The human resource represented by a company's workforce is arguably the most valuable asset a company possesses. Ironically, to an investor, corporate wealth and value is counted in terms of the current bank balance, order book, inventory and current physical asset value.
In reality, rarely is a price or value tag associated with the workforce and its experienced knowledge of the corporate business—and its intimate working relationship with the processes, procedures and equipment used to deliver an end product. On the other hand, one of the things that successful and sustainable businesses understand is that without a quality human resource working to manage its assets, a company will quickly flounder, or worse yet, cease to exist. That's especially true with regard to the human resource element of a maintenance department.
In many companies, maintainers begin their professional lives with several thousand hours of on-the-job training,coupled with formal classroom attendance. They then move on to accumulate a wealth of experience and knowledge regarding business processes, manufacturing operations and the general and idiosyncratic nature of many individual pieces of equipment running in unique environments within their respective companies. Whenever an organization loses a maintenance person, be it through lay-off or career move, the company is losing one of its most valuable assets.
When it comes time to replace a maintainer, the responsibility of finding a similar skilled replacement is most likely to fall on the shoulders of the human resources (HR) department. The new hire can be attained in two ways, either through the direct hiring of a similar experienced individual from outside the company, or through an effective upgrading and training of existing/new staff.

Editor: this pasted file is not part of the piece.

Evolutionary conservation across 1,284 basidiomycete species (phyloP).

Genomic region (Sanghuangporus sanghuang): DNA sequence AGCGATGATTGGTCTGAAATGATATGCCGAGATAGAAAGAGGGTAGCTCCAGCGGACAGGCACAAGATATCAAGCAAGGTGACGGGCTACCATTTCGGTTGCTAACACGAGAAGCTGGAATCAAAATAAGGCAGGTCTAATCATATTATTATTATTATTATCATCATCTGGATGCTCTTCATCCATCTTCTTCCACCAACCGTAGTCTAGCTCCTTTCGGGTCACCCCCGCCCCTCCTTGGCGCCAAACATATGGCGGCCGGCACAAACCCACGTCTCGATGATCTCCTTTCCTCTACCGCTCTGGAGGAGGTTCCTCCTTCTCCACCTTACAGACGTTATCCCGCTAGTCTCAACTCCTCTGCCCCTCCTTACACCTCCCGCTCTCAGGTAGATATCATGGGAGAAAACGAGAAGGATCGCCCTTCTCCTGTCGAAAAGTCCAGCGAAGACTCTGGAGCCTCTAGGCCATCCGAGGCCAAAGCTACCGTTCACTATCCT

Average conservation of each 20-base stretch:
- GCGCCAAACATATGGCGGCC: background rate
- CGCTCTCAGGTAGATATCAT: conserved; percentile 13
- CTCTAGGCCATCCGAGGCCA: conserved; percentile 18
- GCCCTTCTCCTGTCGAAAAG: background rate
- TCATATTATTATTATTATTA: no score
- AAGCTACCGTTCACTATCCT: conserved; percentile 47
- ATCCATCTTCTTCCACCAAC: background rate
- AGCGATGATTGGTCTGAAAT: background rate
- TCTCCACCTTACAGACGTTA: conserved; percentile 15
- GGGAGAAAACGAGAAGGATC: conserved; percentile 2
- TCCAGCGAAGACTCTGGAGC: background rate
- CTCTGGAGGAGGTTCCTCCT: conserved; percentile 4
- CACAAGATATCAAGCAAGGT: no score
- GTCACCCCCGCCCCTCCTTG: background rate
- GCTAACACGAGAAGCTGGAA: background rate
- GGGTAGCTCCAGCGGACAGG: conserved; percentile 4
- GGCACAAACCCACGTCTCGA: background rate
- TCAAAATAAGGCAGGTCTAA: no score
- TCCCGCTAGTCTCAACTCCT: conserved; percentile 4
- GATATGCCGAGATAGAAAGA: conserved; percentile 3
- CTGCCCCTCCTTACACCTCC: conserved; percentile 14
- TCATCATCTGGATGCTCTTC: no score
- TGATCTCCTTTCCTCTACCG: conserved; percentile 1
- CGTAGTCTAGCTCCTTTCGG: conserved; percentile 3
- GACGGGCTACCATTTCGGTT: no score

Not every company will have an actual HR department, though. In this case, it is common to designate a person(s) with some real understanding of the job required of the new employee to perform in an HR role. That designated person often is a maintenance superintendent/manager or engineering manager. Regardless of who performs the HR function, it behooves the maintenance department to establish a working relationship with HR personnel and develop a team approach to both hiring and training of maintenance staff.
Including HR on your team
The HR department can be a wonderful asset to a maintenance department as it has the ability to facilitate many programs on behalf of maintenance. In order to function effectively, an HR department must be cognizant of both long- and short-term corporate and maintenance plans, needs and requirements, which calls for it to be open to establishing positive working relationships. HR assistance to maintenance will most often materialize in the following areas:
• Job descriptions
• Training programs - individual and group
• Apprenticeship programs
• Compensation/incentive packages